Jagadishpur lake under encroachment threatConservationists are concerned over growing encroachment of Jagadishpur lake in Kapilvastu district.
Conservationists are concerned over growing encroachment of Jagadishpur lake in Kapilvastu district.
The Ramsar wetland site, which is home to many bird species, is shrinking due to constructions that are taking place in and around the lake.
Even Jagadishpur Lake Management Forum is contributing to the encroachment by starting the construction of a 10 foot tall Buddha statue in the middle of the lake.
Ornithologist Hem Sagar Baral says human activities are sure to increase in the after the statue is completed, which could disturb the birds and ruin their habitat.
“The birds will not feel safe when there is increased human activities in their habitat,” said Baral.
Abdulrasid Kha, the member of the lake management forum, claimed that the Buddha statue will not affect the biodiversity of Jagadishpur lake.
“It should be taken positively, because locals can generate income and get jobs if we could attract more visitors,” he said.
The forum may have started the statue project in a good faith, but it so happens that attracting more people to the lake is going to do more harm than good in terms of bird conservation, says conservationist Raju Acharya.
“It is critical to maintain the natural environment for birds and animals to thrive. Building structures for the convenience and attraction of humans is the last thing you want if you really wish
to conserve the bird habitat,” he said. Laxman Paudyal, an ecologist at the Department of National Parks and Wildlife Conservation, says before any construction takes place close to a protected area, the concerned party must take permission of the relevant authority.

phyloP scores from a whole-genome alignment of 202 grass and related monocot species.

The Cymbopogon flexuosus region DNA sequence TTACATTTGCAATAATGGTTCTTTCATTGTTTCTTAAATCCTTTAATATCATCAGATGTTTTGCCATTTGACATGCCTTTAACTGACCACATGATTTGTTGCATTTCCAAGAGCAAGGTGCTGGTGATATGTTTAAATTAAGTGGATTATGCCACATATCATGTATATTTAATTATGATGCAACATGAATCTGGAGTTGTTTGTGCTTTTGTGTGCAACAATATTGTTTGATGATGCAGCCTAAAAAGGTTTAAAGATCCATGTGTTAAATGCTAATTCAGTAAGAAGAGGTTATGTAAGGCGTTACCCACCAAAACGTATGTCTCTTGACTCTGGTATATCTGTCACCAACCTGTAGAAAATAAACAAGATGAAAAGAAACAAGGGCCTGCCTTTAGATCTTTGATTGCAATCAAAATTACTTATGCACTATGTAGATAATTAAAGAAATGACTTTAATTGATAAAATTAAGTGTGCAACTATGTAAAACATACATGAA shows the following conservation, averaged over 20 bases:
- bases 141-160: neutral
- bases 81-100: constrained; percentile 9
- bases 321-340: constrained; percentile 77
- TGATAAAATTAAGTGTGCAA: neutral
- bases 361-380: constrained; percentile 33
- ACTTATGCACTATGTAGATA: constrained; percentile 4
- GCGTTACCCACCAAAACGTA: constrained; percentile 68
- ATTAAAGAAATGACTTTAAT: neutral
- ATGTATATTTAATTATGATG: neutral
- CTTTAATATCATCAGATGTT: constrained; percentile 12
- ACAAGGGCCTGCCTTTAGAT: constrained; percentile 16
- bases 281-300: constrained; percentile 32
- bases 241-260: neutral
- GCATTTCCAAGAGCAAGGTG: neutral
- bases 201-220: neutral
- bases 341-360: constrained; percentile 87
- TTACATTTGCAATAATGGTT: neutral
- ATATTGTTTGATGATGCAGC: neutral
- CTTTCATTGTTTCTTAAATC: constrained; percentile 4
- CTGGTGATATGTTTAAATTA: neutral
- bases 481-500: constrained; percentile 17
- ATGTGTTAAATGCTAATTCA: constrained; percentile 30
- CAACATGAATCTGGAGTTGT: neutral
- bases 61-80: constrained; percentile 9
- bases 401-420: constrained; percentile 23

The forum did not seek any such permission before starting the construction of the Buddha statue in the lake.
Jagadishpur lake was recognise as the Ramsar wetlands site in August 2003. The lake is spread over an area of 157 hectares. It is located in Kapilvastu Municipality-9, 11km north of Taulihawa, the district headquarters.
According to conservationists, of the 872 species of birds found in Nepal, more than 164, including grebes, cormorants, herons, egrets, stork, ducks and geese, terns and gulls, are found in the lake.
Birds migrate from Siberia, China, Russia, Mongolia, Turkmenistan and Kyrgyzstan to the area with the start of the winter and they stay here until February. More than 22,000 birds including Gadwall, Leaser Whistling duck, Tufted duck, Ferruginous duck, Northern pintail, Northern shoveler, Eurasian Wigeon, Common Pochard and Cotton Pygmy-goose were found the Jagadishpur lake this season.